Say we have a hole between micro-operations in the replay. When they return to multiplexer after the replay (complete the first replay loop), there appears an opportunity to release for execution another micro-operation instead of the hole. And the scheduler cannot miss this opportunity for sure: its major goal is to load the execution units as efficiently as possible. And it is actually not that much the scheduler’s enthusiasm, but its complete unawareness of the situation with earlier released micro-operations execution status, so it simply follows the above described optimistic strategy blindly.
But it is all not that simple. It happens so that the next command is another dependent micro-operation from our dependency chain. But it needs the results of those micro-operations that were in front of it in the initial program code. And now it turned out ahead of these commands on the way to the execution units, because these commands were circling around the replay pipeline! Of course, it arrives to the execution unit before the data it needs is ready, it gets executed incorrectly, and will be sent to replay.
So, on the next replay loop, when the beginning of our uop-s chain has been executed with correct operands, we will be witnessing a mirror image of what we have just described: a lot of empty positions in the replay loop and one command sent there too early. And the “enthusiastic’ scheduler will immediately fill all the empty positions of the replay loop with new micro-operations, including those positions that were before our micro-operation and were intended to follow it, and not to precede!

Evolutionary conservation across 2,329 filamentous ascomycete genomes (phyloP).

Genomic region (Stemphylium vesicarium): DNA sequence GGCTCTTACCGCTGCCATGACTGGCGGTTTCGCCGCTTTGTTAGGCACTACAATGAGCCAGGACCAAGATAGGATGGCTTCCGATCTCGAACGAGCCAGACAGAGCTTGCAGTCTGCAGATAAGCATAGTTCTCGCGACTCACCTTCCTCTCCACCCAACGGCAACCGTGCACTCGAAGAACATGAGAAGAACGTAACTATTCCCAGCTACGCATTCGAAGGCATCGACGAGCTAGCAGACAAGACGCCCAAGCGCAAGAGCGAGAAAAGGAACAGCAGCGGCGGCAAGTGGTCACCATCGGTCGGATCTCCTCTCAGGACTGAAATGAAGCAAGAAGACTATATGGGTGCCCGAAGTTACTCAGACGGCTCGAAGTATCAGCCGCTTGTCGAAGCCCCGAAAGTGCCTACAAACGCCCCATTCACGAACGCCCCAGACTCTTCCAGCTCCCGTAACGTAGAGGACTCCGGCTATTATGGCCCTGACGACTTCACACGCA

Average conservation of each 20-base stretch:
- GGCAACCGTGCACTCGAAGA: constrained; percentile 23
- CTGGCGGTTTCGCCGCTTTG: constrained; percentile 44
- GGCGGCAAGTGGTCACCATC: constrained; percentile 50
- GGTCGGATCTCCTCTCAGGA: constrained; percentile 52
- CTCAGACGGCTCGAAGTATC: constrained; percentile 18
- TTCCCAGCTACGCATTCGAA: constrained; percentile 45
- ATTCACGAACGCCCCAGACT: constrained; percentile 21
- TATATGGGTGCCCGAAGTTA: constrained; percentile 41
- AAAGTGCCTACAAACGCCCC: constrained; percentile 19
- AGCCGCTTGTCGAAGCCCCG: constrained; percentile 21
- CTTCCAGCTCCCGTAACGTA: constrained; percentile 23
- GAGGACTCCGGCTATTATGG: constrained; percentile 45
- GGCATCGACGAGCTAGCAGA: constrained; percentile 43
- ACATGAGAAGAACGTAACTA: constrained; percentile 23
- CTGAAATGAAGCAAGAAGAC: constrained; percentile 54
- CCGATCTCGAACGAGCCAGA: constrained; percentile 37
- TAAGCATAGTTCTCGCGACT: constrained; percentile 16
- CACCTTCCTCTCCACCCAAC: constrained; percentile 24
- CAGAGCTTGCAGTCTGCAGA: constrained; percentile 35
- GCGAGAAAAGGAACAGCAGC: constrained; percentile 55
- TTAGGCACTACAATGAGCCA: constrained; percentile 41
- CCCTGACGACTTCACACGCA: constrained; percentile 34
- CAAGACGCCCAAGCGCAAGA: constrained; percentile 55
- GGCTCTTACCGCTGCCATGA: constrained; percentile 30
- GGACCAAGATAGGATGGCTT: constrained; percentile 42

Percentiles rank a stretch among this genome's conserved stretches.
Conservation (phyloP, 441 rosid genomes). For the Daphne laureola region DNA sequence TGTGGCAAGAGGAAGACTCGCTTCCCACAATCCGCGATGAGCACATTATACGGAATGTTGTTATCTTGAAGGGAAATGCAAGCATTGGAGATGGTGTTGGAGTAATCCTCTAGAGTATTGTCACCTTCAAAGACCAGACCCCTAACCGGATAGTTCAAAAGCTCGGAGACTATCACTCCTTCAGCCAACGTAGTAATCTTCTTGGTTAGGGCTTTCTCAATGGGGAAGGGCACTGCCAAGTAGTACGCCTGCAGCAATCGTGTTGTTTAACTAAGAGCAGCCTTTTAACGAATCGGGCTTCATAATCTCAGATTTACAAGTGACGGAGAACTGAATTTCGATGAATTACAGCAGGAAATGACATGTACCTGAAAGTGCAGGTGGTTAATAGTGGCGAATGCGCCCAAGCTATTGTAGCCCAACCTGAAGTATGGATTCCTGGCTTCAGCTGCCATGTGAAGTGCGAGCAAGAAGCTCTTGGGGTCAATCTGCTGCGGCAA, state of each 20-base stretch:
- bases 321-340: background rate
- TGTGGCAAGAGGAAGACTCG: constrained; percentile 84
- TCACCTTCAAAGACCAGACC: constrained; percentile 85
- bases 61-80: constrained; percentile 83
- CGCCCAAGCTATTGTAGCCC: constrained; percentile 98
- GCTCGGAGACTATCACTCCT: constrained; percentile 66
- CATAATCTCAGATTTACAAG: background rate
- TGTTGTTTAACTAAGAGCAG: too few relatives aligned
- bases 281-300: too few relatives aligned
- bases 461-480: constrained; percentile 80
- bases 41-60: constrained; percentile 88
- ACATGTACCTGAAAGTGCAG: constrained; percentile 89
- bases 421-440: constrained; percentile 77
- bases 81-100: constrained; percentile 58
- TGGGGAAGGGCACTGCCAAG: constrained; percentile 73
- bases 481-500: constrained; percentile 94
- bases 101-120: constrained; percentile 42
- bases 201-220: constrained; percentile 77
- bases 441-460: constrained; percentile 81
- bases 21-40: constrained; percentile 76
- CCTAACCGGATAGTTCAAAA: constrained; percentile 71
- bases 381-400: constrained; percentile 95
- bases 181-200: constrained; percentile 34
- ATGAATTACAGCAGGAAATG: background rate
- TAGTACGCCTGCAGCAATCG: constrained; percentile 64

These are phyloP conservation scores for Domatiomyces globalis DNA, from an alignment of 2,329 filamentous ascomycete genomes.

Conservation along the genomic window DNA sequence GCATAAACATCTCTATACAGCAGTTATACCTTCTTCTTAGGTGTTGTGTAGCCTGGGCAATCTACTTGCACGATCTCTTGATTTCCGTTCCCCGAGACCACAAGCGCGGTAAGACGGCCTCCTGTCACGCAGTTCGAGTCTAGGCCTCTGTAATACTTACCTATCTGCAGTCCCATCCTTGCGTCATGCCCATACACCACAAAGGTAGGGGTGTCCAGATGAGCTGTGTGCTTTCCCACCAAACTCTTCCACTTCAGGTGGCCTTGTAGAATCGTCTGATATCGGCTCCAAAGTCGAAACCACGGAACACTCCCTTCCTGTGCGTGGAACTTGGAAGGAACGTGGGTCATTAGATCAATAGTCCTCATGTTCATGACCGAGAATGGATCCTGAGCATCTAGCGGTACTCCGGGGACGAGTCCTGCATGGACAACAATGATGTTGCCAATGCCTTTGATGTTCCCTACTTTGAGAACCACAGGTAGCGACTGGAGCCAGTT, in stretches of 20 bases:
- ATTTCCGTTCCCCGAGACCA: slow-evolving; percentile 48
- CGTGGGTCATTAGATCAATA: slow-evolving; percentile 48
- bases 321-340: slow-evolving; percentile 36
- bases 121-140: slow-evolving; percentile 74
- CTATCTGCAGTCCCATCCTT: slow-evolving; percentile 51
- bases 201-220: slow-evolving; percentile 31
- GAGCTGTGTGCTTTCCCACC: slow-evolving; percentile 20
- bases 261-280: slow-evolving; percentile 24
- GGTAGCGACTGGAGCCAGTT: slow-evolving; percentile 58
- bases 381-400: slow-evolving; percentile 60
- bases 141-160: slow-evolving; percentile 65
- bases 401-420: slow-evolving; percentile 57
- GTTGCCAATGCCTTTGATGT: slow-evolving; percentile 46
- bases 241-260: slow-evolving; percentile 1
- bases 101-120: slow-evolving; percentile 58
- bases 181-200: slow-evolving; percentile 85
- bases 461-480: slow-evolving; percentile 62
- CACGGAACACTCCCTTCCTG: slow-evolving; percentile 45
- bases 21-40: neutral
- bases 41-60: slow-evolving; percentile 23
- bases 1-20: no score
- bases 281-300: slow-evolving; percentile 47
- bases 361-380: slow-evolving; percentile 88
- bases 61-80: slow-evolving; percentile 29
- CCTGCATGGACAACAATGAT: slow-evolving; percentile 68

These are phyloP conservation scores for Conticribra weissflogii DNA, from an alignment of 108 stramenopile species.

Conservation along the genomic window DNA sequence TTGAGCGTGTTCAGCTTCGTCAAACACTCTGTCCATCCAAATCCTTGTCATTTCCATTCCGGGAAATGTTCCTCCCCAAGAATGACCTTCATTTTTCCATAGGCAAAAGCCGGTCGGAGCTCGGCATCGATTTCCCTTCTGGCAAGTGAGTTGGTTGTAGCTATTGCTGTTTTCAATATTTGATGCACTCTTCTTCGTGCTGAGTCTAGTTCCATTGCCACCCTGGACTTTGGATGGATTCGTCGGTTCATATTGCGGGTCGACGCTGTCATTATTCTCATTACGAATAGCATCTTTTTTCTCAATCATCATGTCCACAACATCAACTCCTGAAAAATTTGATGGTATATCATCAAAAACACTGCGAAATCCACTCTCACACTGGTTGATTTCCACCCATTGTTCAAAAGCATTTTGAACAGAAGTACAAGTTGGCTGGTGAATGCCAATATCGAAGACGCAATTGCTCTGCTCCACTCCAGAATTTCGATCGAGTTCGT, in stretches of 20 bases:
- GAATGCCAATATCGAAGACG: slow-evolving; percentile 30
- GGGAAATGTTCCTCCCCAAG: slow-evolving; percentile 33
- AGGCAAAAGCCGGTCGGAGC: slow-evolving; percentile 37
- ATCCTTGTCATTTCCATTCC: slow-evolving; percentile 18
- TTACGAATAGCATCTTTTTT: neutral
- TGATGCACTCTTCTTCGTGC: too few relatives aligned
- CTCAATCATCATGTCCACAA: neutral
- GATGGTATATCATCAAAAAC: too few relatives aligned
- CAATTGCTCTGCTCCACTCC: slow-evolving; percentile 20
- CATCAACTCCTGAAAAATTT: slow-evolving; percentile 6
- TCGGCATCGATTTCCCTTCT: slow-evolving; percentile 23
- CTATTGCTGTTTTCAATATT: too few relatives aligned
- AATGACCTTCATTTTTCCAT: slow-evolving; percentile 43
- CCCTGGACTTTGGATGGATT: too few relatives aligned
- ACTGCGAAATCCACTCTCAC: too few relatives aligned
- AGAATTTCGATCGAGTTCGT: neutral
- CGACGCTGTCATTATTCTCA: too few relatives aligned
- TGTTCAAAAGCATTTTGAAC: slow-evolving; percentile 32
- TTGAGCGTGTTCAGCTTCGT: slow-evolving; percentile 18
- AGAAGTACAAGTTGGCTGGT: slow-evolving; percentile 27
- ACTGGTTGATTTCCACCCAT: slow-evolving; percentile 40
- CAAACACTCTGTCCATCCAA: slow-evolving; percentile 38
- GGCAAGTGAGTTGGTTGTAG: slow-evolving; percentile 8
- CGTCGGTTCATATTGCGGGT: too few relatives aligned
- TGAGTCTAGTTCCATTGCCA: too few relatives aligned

I believe most readers have already got the point here… Absolutely correct: the entire micro-operations chain will go to replay. Our command will finally be executed, and all other commands will create a familiar situation going through the replay: a replay loop with micro-operations and a hole between them. The circle is closed: the scheduler continues sending new commands from the dependency chain to the execution units fitting them into every available hole between the micro-operations returned to the replay system, however, it has no idea what commands have already been executed successfully.
So, what do we get in the long run? It turns out that the entire micro-operations dependency chain should go through replay. For a more illustrative example, imagine that this dependency chain is a metal chain of small units linked together. Wrap it around a pen, so that there is a loop, and then pull one end of it. What do you see? The entire chain will slide around the pen.
It is absolutely the same with our chain of micro-operations. It will have to make at least one replay round, and maybe even more depending on how long it takes to get the data ready.
And this process can be over only when the chain of dependent micro-operations is over. So, it looks like a single “hole” can result into an “endless” replay, unless the entire chain of micro-operations is completed. Or unless some other “magical” system steps in.